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Nowra. On the Shoalhaven River. Tudor Gothic style War Memorial Gates to the Nowra Showgrounds. Built 1931. Architect was Cyril Blacket son of Edmund Blacket the 19th century architect. The sculpture in front was designed by Otto Steen in 1968. | by denisbin
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Nowra. On the Shoalhaven River. Tudor Gothic style War Memorial Gates to the Nowra Showgrounds. Built 1931. Architect was Cyril Blacket son of Edmund Blacket the 19th century architect. The sculpture in front was designed by Otto Steen in 1968.

Nowra.The name Nowra comes from a local aboriginal word meaning “black cockatoo.” After the explorers had been through this district and James Berry had take up land at Coolangatta near the estuary of the Shoalhaven River an ex-convict Mary Reibey, who established the bank of NSW and went on to become an extremely wealthy woman, took up land along the Shoalhaven River here. That was in 1824. Mary of course was a businesswoman and would never have lived here as her base was Sydney. Other settlers moved in and in 1852 the town of Nowra was surveyed and gazetted but nothing much developed here until at least 1861 when the first postal service was inaugurated in 1861. Timber, especially red cedar, maize, wheat and even tobacco was shipped from the Shoalhaven River area via Jervis Bay to the markets in Sydney. Over at Coolangatta Alexander Berry had had convict dig the first canal, some 210 metres, in Australia around 1823 to provide access from the Shoalhaven River direct to the ocean. Although Nowra grew slowly today it has around 36,000 people with its twin city of Bomaderry and the broader City of Shoalhaven has 96,000 residents. If you look at the historical walk brochure for Nowra you will see that most old structures date from the 1880s and 1890s. Those were the decades when the following were built: the Police Station (1900); Courthouse (1896); most of the school (1892); Anglican Church (1900); Meroogal House (1886);Wesleyan Methodist Church (1878); School of Arts (1892); Albion Hotel (1880); the former Post Office (1883); Bridge Hotel (1886); Catholic Church (1877); the three storey Empire Hotel (1886); Prince of Wales Hotel (1883); the National Bank (1888). The first church to open in Nowra was St. John’s Presbyterian in 1875. It was designed by John Horbury Hunt who designed buildings at Kangaroo Valley for the Osborne family. The Shoalhaven had its first bridge in 1881 but the railway of 1893 stopped at Bombaderry as there was no bridge for it across the river.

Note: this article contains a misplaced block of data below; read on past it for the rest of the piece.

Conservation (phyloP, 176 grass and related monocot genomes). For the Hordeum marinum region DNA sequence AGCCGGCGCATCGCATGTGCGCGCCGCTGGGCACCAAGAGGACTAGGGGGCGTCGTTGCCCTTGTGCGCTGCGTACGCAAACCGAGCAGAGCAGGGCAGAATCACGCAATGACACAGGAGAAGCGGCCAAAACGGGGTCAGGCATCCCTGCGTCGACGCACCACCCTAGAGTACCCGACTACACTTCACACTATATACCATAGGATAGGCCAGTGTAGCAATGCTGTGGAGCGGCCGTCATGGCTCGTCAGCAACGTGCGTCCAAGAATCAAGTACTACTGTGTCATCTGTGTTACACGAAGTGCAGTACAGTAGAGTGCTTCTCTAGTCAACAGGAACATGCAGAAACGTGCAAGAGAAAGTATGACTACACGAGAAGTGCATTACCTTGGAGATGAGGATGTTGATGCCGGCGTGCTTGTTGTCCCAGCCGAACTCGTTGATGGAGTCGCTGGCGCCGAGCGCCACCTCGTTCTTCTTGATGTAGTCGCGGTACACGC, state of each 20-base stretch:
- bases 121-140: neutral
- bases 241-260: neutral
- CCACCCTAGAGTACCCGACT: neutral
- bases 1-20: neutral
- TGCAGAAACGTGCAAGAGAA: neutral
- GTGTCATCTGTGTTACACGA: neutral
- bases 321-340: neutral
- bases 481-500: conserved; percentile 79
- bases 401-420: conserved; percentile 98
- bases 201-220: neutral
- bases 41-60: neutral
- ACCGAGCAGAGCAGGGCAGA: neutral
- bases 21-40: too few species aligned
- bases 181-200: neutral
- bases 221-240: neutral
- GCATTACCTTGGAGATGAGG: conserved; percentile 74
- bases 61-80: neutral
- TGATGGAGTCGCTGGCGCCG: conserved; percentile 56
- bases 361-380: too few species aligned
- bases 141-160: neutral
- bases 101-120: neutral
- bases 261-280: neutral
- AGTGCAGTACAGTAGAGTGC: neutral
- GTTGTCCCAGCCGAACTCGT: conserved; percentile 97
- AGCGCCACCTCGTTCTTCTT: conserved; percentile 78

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Taken on July 8, 2015